Crude-Oil Futures Climb on Improving US Jobs Signals
U.S. crude-oil futures prices were higher Thursday, trading near $91 a barrel on hopes that an improving jobs picture will boost oil demand.
Traders shook off concerns over a huge jump in U.S. weekly crude oil inventories, that were reported Wednesday to have climbed to their highest level for this time of year in more than 80 years. The federal Energy Information Administration said crude-oil stocks climbed 3.8 million barrels to 381.4 million barrels in the week ended March 1, well above the 500,000-barrel increase analysts expected. That rise came as refiners cut crude oil runs by almost 500,000 barrels a day to their lowest level in about two years.
But traders said the refining slowdown will be temporary as facilities conclude seasonal maintenance workovers and crude-oil demand rises again. Motiva Enterprises LLC said Wednesday its oil refinery in Port Arthur, Texas, which has a daily processing capacity of 600,000 barrels of crude oil a day, is now fully operational and running at planned rates.
Analysts said the market's focus has shifted to economic indicators, especially signs of improvement in U.S. employment.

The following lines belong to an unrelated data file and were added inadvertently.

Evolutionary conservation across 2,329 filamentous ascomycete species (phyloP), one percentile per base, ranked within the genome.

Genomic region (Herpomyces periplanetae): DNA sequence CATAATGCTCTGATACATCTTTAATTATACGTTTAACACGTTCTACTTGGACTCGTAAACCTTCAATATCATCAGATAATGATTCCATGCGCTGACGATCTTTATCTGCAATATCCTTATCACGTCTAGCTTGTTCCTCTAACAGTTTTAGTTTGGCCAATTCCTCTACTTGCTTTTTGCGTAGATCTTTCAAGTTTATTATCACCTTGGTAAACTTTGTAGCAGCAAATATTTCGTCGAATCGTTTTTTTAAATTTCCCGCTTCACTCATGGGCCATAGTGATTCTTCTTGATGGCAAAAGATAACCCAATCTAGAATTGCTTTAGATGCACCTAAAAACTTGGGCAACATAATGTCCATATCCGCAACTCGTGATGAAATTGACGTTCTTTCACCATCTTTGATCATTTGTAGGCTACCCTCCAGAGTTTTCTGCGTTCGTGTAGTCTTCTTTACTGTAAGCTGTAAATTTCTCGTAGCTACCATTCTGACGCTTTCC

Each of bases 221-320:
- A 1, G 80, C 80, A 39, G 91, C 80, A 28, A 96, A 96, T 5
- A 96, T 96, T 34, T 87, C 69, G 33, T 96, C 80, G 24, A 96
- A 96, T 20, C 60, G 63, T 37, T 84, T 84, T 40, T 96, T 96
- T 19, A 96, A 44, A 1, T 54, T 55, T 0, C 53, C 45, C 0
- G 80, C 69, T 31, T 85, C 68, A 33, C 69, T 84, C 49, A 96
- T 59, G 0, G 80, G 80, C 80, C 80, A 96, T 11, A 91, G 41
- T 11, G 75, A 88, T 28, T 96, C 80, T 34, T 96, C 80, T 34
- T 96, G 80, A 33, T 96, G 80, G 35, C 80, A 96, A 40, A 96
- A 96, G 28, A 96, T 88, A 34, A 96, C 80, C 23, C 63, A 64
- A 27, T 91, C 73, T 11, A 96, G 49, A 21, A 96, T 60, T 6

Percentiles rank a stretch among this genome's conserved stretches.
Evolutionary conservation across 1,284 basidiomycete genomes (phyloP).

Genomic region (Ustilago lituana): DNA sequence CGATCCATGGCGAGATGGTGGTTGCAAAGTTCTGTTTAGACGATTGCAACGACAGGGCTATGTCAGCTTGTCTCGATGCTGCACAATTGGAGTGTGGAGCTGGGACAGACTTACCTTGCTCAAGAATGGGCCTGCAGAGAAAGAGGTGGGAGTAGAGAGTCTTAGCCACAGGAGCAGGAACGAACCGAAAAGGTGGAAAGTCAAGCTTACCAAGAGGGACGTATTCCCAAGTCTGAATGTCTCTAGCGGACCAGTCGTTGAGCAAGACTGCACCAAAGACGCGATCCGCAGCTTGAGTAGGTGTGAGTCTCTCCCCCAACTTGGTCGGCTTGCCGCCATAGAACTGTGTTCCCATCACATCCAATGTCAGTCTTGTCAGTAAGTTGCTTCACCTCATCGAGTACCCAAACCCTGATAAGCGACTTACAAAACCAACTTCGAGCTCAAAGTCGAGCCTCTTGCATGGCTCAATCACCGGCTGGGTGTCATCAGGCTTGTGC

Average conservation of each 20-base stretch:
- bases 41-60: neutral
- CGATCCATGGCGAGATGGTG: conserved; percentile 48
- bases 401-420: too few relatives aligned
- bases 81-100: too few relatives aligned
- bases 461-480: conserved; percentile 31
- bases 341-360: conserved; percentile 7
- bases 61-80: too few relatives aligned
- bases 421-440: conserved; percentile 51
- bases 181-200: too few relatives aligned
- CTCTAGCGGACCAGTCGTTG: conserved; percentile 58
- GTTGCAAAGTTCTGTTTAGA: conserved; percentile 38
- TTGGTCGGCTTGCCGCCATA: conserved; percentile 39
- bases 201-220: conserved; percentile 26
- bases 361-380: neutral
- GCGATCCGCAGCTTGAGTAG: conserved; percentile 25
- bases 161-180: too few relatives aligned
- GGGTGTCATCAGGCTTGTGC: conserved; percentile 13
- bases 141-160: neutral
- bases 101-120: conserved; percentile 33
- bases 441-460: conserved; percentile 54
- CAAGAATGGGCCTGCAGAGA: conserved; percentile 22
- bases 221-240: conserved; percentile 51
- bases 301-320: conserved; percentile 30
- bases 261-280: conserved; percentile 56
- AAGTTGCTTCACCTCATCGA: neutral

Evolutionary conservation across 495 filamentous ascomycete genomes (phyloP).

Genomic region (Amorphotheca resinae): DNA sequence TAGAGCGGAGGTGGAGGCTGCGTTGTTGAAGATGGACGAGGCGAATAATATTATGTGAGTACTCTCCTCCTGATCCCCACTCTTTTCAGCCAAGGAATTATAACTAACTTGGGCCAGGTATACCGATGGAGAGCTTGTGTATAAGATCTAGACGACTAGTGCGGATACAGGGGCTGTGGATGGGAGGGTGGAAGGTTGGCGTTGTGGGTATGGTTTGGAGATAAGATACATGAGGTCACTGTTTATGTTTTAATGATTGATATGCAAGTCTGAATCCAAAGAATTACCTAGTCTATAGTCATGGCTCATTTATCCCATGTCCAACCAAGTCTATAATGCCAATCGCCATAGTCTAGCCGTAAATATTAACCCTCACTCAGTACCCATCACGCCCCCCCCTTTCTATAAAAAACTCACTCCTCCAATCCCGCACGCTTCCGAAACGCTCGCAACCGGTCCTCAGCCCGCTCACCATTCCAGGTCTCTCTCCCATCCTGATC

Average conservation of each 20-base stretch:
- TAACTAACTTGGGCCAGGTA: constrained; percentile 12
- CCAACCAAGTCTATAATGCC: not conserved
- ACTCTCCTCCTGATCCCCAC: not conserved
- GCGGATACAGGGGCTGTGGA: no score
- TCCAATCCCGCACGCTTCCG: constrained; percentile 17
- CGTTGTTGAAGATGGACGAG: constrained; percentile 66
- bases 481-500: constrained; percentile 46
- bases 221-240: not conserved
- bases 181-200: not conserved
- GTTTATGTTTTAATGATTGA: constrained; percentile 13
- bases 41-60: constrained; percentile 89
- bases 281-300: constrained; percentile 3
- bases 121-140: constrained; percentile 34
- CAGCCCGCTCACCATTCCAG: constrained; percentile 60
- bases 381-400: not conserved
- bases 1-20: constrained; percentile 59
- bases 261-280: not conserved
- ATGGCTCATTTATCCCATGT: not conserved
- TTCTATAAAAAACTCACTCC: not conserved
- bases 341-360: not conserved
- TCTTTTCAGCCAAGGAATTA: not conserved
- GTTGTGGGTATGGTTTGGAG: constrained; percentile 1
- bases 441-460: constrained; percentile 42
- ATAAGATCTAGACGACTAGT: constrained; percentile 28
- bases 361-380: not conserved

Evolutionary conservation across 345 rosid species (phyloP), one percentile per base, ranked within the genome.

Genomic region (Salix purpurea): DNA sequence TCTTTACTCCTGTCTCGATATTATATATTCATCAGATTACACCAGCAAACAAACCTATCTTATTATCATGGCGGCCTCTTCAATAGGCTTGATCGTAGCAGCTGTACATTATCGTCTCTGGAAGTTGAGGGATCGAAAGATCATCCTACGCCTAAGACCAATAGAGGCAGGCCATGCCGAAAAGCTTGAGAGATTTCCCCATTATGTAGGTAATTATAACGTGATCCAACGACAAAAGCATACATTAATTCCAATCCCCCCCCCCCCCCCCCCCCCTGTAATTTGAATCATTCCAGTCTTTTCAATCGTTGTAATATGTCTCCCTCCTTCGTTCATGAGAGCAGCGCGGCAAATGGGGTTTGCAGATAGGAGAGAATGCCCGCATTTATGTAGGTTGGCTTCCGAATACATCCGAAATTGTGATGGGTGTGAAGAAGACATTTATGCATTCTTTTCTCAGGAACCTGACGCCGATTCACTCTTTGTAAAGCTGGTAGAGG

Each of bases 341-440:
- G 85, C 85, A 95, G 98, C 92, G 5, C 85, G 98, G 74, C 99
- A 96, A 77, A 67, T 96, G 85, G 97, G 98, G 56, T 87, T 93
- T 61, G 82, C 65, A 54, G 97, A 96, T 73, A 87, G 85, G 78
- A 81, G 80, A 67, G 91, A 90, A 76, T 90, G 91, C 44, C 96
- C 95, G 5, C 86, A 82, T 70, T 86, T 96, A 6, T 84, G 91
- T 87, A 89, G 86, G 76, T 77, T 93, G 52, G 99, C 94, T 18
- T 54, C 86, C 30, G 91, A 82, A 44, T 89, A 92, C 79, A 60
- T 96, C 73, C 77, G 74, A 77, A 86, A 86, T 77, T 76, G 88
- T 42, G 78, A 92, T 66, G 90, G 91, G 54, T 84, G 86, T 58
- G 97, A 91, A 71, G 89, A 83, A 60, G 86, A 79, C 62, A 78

"The key is jobs," said Carl Larry, analyst at Oil Outlooks and Opinions. "We're looking for the economy to improve, and that translates to jobs growth and higher demand for oil."
The Labor Department reported U.S. weekly jobless claims declined by 7,000 last week, to 340,000 new claims, below economists' expectations of 350,000 claims. That report followed Wednesday's news that private businesses added 198,000 new employees in February, more than the 175,000 economists had expected, according to payroll processor Automatic Data Processing Inc. said.
Mr. Larry said the reports raise hopes for a strong February U.S. nonfarm payroll report on Friday.
Light, sweet crude oil for April delivery on the New York Mercantile Exchange was 85 cents higher, at $91.28 a barrel, after reaching a high of $91.38. Prices last settled above $91 a week ago. Traders said the seeds for a rally were planted when the contract failed to settle below $90 a barrel on Wednesday after trading below that level for much of the day.
ICE North Sea Brent crude oil for April was 25 cents lower, at $110.81 a barrel, held back by news of improving supplies as supply resumed from the Buzzard oil field and a key pipeline returned to service.
April-delivery reformulated gasoline blendstock futures were 1.34 cent lower, at $3.1113 a gallon. April heating oil was 0.52 cent lower, at $2.9704 a gallon.
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